A2Z-2013-BADGE-001Small_zps669396f9moon on water






I hope you all had a great weekend!

So, another week into the A-Z and we are halfway through! ‘M’ is the 13th letter of the alphabet; 13 more to go. 13? – lucky number? Why not –

Monday is mostly assumed to be the first day of the week, as this is the day that people go back to work, those who hold 9-5 jobs and children go back to school. But it really is the second day of the week, Sunday being the day on which the new week begins.

I look at my diary now to double check what lies ahead; what I’ve noted down and what I’ve forgotten to note. What on earth will I write for ‘N’ for the A-Z? I can think of nothing – maybe I’ll write about ‘nothingness’. ‘O’? oh no …

The Greeks named the days after the sun, the moon and the 5 known planets, Ares, Hermes, Zeus, Aphrodite and Cronus. Sun’s day became Sunday. Moon’s Day became Monday.

The Sun Day is bright and visible; the moon, earth’s own satellite, represents night and the unseen with its zillions of stars beyond.

I love this acknowledgement of the moon and its historical and etymological association with Monday. She stands for the feminine principle:yin, and her receptivity to the sun:male, yang, whose lights she reflects. Although she produces no light of her own and projects the light of the sun, this ‘mirroring’ is a profound metaphoric way of illuminating the dark as well as her relation to the (male) Sun. She is queen of the night; responsible inter alia for the changing tides; some plant according to the moon cycle;  women’s menstruation (menstruation means moon change – and perhaps lunacy at this time?); the movement of the celestial bodies – 

 I look out of my bedroom balcony on a clear night and see where the moon is in its phases –  waning: symbolic of letting go and incubating; new moon: symbolic of rebirth; waxing: on the way to fullness; full moon: fullness, peak …

Like the Moon, the month has its phases, neatly divided up into four weeks with a bit of overlap on either side. Before we know it Monday has arrived, then the next, and the next, and all of a sudden we are into another month already!


24 Comments on Monday : Moon day

  1. Great post, again 🙂 I was struggling to think of something to write for N as well and considered nothingness too (maybe about writer’s block) but lightening struck when I heard BBC radio 4’s Front Row last night and they announced the nominations for Best of British Young Novelists! I’m eager to see what N you decide upon 🙂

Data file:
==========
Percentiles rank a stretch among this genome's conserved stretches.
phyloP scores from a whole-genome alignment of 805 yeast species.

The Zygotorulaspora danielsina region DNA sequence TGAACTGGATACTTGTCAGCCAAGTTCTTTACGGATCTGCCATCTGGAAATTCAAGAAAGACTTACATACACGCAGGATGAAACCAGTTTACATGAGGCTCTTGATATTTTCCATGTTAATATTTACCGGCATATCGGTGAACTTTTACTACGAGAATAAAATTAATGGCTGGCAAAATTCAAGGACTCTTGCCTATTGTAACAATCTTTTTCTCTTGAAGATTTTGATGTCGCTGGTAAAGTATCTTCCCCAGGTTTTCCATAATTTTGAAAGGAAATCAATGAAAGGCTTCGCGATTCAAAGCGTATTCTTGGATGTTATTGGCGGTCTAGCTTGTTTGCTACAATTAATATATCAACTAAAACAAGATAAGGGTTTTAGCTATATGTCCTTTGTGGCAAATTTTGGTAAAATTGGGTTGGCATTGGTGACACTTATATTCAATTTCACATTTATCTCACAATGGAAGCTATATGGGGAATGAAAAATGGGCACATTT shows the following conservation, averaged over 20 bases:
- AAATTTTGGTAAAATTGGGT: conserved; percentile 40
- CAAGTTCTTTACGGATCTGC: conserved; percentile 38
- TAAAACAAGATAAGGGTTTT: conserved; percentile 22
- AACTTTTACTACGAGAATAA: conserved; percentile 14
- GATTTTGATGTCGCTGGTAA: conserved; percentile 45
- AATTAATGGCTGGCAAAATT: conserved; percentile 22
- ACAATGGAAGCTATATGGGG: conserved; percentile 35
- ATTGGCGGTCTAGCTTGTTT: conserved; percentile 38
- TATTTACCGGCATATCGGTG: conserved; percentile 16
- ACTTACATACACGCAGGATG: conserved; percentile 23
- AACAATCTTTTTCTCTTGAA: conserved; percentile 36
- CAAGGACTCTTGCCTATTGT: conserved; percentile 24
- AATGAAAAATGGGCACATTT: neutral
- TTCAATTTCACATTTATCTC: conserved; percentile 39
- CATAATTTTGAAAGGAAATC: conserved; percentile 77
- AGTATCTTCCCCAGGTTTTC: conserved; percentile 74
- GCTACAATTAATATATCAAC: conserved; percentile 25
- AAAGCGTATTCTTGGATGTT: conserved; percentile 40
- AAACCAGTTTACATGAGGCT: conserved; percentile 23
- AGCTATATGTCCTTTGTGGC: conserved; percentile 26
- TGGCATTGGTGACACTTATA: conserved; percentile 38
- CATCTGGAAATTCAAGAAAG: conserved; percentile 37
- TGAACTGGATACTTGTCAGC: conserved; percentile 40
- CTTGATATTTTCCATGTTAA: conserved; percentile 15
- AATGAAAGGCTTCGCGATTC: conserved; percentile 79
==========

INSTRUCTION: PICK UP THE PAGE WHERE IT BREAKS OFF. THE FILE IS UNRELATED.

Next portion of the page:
• Nominations! Will head over there in a minute! Thanks Rachael for stopping by – I’ve just put up my N post … 7 minutes ago!

  2. My Dear Susan,

    I love this article on the moon. I have learned many things that I had not considered before. Especially the coupling of the sun and the moon and the various ways that they compliment each other.

    Really enjoyed this one.


    • Thank you so much Patricia! They do appear at first glance to be antimonies to each other but they complement each other very well!

  3. I love following the moon through its phases but you’ve taught me several things here I did not previously know. I too am a fan of diaries and calendars starting on Sunday. It just seems odd that they are not honoring the traditional first day of the week. Susan, you’re posts are so poetic and your prose flows so beautifully that I feel like I’ve been to a short spa visit when I’m finished reading. Thanks so much!

  4. I feel like I’ve read this before, but thanks for the reminder. It’s a much nicer way of looking at Monday, especially for those who dread, Moon day.

    Have fun with a-z. 🙂

  5. I also wish that calendars would start the week on Sunday as that is the actual beginning of the week as you pointed out. Thanks for bringing attention to how the days of the week got their names. It’s interesting. 🙂

  6. Thanks Dawn for commenting! I can only imagine snow on the ground at full moon! Snow here in South Africa is very rare. It’s a lovely image thank you.

  7. So much here I did not know! I do love the moon when it is full and especially when there is snow on the ground and it almost looks like day time. I had planted a few flowers last fall for a ‘moon garden’. Thanks for the lovely post!

  8. I too don’t appreciate a calendar starting on a Monday but not quite as much as I object to BC and AD being changed to whatever they have been now. The BC/AD of our calendar refer directly to the advent of Jesus Christ. If people are so intent on changing it, they should use their own imaginations; reset the clocks; start at one; have a metricated year (or whatever they choose to call it) and metricated denominations thereof – all the way down to what we now call nano-seconds.

    Lol – rant off – great post. Thanks, Susan

  9. Susan, your gentle use of language and calmly intelligent tone are a tonic. I very much liked discovering your blog and will return. Numerologically speaking, 13 is indeed a lucky number. Thank you for a fine and informative read and for your lovely comment on my “Magic” post today. Delightful to meet you.

  10. I don’t like it when diary’s calendar start the week on Monday because like you said, the week starts on Sunday!

    Keep the ball rolling for the third week of the challenge, Susan! (*whispers*: I’m running out of ideas for the upcoming letters too!!! Hahaha!)

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